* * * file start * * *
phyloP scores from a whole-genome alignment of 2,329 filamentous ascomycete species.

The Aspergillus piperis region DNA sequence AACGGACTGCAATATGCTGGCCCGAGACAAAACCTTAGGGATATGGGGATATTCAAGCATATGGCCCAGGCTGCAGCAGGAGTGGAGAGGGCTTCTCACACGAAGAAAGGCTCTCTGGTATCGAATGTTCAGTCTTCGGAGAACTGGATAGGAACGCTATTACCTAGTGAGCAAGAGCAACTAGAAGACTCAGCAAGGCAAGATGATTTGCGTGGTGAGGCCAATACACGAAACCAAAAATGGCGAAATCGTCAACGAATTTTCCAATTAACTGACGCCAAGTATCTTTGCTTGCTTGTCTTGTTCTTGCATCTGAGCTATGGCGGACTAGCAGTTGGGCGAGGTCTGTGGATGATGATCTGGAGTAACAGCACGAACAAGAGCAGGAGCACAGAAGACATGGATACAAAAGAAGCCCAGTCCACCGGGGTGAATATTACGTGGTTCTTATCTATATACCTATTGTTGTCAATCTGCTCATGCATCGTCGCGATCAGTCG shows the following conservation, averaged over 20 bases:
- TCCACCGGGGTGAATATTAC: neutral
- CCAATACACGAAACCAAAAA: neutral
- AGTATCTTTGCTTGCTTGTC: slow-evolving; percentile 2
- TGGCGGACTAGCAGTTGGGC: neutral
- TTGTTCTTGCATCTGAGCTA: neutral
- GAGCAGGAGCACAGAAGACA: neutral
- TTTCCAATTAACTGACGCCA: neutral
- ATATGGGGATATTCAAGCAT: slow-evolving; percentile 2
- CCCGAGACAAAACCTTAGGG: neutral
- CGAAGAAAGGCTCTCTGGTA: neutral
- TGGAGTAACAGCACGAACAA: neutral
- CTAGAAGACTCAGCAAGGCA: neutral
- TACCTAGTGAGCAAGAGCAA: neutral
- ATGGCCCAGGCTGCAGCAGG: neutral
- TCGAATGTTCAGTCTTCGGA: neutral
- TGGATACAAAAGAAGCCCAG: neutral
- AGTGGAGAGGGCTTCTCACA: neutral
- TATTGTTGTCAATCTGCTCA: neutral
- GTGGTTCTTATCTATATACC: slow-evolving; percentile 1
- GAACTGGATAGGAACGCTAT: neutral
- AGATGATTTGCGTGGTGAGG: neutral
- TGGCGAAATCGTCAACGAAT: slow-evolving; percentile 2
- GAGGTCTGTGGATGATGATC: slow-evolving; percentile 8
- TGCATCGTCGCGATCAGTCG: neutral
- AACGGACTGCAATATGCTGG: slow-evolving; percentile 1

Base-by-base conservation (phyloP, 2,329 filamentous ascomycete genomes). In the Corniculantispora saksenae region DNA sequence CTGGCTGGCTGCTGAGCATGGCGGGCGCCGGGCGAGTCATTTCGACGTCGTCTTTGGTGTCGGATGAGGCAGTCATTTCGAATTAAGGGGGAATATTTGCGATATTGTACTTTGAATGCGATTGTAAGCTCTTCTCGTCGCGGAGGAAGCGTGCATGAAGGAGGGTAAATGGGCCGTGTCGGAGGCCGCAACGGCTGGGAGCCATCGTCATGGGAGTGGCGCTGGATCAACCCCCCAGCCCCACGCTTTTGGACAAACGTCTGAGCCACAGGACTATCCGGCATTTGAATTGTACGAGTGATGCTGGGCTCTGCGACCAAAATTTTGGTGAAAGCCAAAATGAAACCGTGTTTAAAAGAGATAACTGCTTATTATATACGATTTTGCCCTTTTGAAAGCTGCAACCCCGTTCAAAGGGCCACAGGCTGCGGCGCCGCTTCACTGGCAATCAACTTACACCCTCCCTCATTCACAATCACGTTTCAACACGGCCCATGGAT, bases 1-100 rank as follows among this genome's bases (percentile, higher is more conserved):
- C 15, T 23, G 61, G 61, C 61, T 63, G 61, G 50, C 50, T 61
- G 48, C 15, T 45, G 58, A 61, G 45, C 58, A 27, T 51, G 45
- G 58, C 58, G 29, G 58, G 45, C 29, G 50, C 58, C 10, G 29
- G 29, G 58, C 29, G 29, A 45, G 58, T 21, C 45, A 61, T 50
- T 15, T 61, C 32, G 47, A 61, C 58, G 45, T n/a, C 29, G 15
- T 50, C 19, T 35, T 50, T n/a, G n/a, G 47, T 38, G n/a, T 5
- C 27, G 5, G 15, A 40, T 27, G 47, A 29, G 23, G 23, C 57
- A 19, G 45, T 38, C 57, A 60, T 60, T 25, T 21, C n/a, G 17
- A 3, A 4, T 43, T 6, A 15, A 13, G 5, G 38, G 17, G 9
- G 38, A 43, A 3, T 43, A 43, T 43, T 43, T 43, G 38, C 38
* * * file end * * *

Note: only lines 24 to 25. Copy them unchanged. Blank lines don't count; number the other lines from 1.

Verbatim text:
- TGGCGAAATCGTCAACGAAT: slow-evolving; percentile 2
- GAGGTCTGTGGATGATGATC: slow-evolving; percentile 8